More recently, a novel permeation barrier has been reported that uses a single-chamber plasma-enhanced chemical-vapor-deposition (PECVD) process capable of depositing a low-stress transparent single-layer barrier film for flexible OLED encapsulation.11The barrier is a single-phase hybrid material deposited by PECVD from hexamethyl disiloxane and oxygen that combines the hermeticity of SiO2 with sufficient toughness similar to that of a silicone polymer, such that it appears not to form microcrack permeation paths. In accelerated storage tests at 65°C and 85% relative humidity, the half-life of OLEDs coated with this barrier has exceeded 1 year. Figure 5 shows the results of pixel photos and active area versus ageing.

Preliminary results of this work show great promise from both performance and manufacturing-process simplicity.

UDC Flexible AMOLED Prototypes

UDC, working with LGD and L3, demonstrated a 4-in. QVGA 100-ppi top-emission AMOLED display on a-Si TFT backplanes built on metal foils at Display Week 2007, as shown in Fig. 6(a). One year later, the company was able to obtain much better display performance, and the 4-in. QVGA full-color video prototype consumed less than 1 W at 100 cd/m2 full white, as shown in Fig. 6(b). At SID '08, UDC also demonstrated an ultra-thin AMOLED having a total thickness of ~30 μm.12 Flexibility results on this razor-thin display showed that it operated when conformed to a tight diameter of only 5 mm, as shown in Fig. 6(c). This work demonstrated the possibility of achieving a rollable AMOLED display at some point in the future.

At CES '09, the team demonstrated the world's first wrist-worn communications device built upon a flexible low-power-consumption full-color AMOLED. The device offers the wearer the ability to see high-information-content video-rate information in a thin-and-rugged-form-factor 4-in. QVGA display, conformed around a human wrist, as shown in Figs. 2(b) and 6(d).

At SID '09, the company published its result of 4-in. QVGA flexible AMOLED displays on temporary bonded polyethylene naphthalate substrates with 180°C a-Si:H TFTs, as shown in Fig. 6(e).13 This work was in collaboration with the Flexible Display Center at Arizona State University, and it demonstrated the viability of plastic substrates for flexible AMOLEDs. At FPD 2009, UDC demonstrated a 4.3-in. HVGA full-color display in collaboration with LG Display, as shown in Fig. 6(f). The display was built on 76-μm-thick metal foil with a total thickness of 0.3 mm and can be bent in both inward and outward directions. It offers 256 gray-scale levels per color (8 bit) and can portray a variety of images, including full-motion video. The specifications of the finished flexible display are shown in Table 1.



Fig. 5: Shown are the results of 65°C/85% RH ageing of 2-mm2 test pixels encapsulated using single-layered thin-film encapsulation. TOLED and BOLED stand for top- and bottom emission OLEDs, respectively. TOLED2, BOLED4, and BOLED 5 represent different samples.


Table 1: Specifications of the 4.3-in. HVGA flexible AMOLED display.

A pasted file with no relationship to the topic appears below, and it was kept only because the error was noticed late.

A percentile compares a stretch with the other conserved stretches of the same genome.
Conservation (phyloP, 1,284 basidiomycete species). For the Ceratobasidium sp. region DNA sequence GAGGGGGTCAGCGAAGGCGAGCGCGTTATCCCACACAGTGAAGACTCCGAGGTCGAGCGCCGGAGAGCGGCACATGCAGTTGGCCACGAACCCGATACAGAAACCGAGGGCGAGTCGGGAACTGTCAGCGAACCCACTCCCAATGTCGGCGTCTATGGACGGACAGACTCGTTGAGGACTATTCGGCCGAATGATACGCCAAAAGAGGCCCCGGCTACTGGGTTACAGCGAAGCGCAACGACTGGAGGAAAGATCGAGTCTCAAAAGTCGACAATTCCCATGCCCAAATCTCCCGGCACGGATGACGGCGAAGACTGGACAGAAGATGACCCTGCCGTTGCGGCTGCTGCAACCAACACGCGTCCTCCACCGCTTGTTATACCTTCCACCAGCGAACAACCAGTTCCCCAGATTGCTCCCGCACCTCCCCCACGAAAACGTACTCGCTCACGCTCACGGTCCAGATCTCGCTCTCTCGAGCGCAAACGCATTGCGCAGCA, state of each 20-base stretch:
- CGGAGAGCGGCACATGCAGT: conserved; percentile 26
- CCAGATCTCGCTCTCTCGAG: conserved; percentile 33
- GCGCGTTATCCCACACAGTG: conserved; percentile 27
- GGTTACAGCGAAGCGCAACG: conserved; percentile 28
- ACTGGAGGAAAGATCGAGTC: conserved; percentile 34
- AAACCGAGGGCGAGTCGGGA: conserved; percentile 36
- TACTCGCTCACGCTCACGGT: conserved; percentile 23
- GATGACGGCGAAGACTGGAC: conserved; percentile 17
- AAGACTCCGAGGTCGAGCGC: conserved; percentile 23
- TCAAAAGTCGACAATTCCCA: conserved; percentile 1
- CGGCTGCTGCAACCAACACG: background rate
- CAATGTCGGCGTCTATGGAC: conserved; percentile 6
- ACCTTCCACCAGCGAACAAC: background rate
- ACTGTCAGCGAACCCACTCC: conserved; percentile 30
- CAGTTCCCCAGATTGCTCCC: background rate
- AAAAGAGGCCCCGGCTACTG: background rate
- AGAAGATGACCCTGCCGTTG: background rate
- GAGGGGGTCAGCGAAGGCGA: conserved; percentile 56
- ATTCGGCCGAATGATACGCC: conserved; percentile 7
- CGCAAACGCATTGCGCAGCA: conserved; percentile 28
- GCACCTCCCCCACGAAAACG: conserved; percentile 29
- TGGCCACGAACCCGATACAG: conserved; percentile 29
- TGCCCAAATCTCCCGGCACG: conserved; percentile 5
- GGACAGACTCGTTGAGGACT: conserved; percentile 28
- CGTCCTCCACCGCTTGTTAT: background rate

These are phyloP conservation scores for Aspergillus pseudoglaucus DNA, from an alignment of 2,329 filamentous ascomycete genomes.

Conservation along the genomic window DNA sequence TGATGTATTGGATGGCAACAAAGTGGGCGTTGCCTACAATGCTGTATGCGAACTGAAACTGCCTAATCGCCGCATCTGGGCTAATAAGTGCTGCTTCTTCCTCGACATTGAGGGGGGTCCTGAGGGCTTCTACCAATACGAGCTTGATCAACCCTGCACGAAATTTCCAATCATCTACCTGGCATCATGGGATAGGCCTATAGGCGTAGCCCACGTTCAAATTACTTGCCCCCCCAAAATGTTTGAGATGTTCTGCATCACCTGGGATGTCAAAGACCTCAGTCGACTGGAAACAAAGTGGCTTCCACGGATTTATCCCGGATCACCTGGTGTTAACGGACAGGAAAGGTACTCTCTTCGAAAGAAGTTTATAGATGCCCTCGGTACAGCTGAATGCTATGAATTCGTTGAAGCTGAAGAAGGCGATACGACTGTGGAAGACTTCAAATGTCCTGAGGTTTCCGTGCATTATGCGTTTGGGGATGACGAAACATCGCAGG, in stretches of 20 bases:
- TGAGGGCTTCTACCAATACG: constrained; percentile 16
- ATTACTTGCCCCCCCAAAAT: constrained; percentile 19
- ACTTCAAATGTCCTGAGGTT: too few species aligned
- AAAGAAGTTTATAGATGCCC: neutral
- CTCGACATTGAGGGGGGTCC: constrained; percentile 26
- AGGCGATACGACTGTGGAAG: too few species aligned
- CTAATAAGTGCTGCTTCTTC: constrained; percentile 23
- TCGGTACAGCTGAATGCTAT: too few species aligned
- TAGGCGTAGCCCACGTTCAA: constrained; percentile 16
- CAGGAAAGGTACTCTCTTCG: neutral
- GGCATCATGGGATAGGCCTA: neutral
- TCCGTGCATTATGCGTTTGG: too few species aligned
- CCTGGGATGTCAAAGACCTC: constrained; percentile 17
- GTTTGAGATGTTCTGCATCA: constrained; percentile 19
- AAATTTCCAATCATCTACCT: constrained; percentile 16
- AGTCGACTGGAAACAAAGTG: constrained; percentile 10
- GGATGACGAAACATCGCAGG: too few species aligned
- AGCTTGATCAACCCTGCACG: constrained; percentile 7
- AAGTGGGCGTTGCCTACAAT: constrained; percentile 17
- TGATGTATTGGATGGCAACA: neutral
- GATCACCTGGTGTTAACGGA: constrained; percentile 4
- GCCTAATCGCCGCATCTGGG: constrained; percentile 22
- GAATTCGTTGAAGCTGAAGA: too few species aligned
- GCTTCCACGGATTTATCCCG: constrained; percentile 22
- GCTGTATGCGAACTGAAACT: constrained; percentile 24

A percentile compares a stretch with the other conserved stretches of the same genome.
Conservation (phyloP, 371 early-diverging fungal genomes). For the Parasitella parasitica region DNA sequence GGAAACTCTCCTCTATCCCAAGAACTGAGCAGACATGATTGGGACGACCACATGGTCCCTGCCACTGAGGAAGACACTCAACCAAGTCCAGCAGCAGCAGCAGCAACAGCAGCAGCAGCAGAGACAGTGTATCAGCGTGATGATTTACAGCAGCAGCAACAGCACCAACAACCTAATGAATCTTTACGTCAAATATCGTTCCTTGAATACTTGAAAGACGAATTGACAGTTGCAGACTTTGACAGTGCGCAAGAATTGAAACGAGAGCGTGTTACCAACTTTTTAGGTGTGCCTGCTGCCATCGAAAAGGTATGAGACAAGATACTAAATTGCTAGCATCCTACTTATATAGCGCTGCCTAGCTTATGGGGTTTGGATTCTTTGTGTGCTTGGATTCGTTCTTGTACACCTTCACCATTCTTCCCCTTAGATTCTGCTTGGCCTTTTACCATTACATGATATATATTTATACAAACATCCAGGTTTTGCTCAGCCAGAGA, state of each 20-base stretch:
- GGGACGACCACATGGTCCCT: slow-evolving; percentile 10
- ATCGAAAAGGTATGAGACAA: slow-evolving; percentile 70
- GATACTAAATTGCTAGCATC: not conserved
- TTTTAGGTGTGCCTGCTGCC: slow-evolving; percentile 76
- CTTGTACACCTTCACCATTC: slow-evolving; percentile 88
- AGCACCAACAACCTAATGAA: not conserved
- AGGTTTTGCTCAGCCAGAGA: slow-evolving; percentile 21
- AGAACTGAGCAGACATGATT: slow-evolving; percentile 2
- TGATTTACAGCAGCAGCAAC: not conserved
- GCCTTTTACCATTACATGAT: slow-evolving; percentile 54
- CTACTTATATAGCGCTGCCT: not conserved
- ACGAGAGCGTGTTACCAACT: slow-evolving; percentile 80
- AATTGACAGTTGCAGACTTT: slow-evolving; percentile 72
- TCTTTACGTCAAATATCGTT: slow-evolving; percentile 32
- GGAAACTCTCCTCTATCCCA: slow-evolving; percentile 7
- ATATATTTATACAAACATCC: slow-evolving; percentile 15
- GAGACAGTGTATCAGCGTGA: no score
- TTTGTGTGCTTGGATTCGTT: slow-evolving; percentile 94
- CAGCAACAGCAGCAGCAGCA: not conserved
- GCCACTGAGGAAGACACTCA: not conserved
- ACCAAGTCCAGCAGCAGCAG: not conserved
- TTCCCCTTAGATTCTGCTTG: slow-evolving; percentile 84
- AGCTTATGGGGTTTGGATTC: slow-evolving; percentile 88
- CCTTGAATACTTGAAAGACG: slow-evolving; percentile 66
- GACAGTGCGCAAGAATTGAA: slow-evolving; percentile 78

Display type Emissive (Top-emission OLED)
Active area 87.7 (H) x 65.6 (V) mm: 4.3-in. diagonal
Resolution HVGA 480 x RGB x 320
Pixel density 134 ppi
Colors 16.7 M
Color method Phosphorescent OLED (PHOLED)
Luminance 150 cd/m2 @Full White
Contrast ratio 1,000:1
Bending radius 2 in.
Panel thickness 0.3 mm


Summary and Outlook

Today, AMOLEDs on glass substrates are gaining traction in the marketplace. And significant progress is being made to achieve low-power AMOLED displays by using PHOLED technology. Building upon this platform, we believe that AMOLEDs in non-breakable substrates should soon be one of thenext growth areas. Although there is no current commercial product, the case for flexible dis-plays to be used for rugged applications is very convincing, as demonstrated by the examples and prototypes described in this article. Without glass, the display will be thinner, lighter, and non-breakable, all very attractive features for portable devices for both military and consumer applications. To make this happen, the two key challenges are the demonstration of a reliable, high-performance backplane technology on a flexible substrate and the development of a high-yield manufacturable thin-film encapsulation process.

Looking forward, the authors expect in the near future that flexible AMOLEDs will be first adopted in specialized applications in which rugged displays are needed. At the same time, the flexible AMOLED will keep improving in its optical performance, lifetime, and flexibility, and move into the rollable and ultimately free-form phases. With enhanced flexibility coupled with low power consumption, a range of revolutionary displays can be created: wrist-based PDAs, camcorders with a flexible screen (Fig. 7), cell phones with roll-out screens, and TVs that can be carried around as scrolls.



Fig. 6: (a)-(f) Some recent prototypes demonstrated by UDC and its partners.



Fig. 7: A camcorder concept with a flexible AMOLED screen (designed by Emory Krall from Universal Display Corp.).



The authors gratefully acknowledge the financial support from the Communications-Electronics Research, Development, and Engineering Center (Raymond Schulze), the Air Force Research Laboratory (AFRL) (Darrel Hopper, Gurdial Saini), and the Army Research Laboratory (David Morton and Eric Forsythe). The authors thank their collaborators at LG Displays, L3 Communications Display Systems, Flexible Display Center at Arizona State University, and Kyung Hee University (Prof. Jin Jang).


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Ruiqing Ma is Department Manager of Flexible OLEDs at Universal Display Corp. He can be reached at 609/671-0980 orrma@universaldisplay.comMike Hack is VP of Strategic Product Development and Julie J. Brown is Chief Technical Officer and Senior Vice President of Universal Display Corp.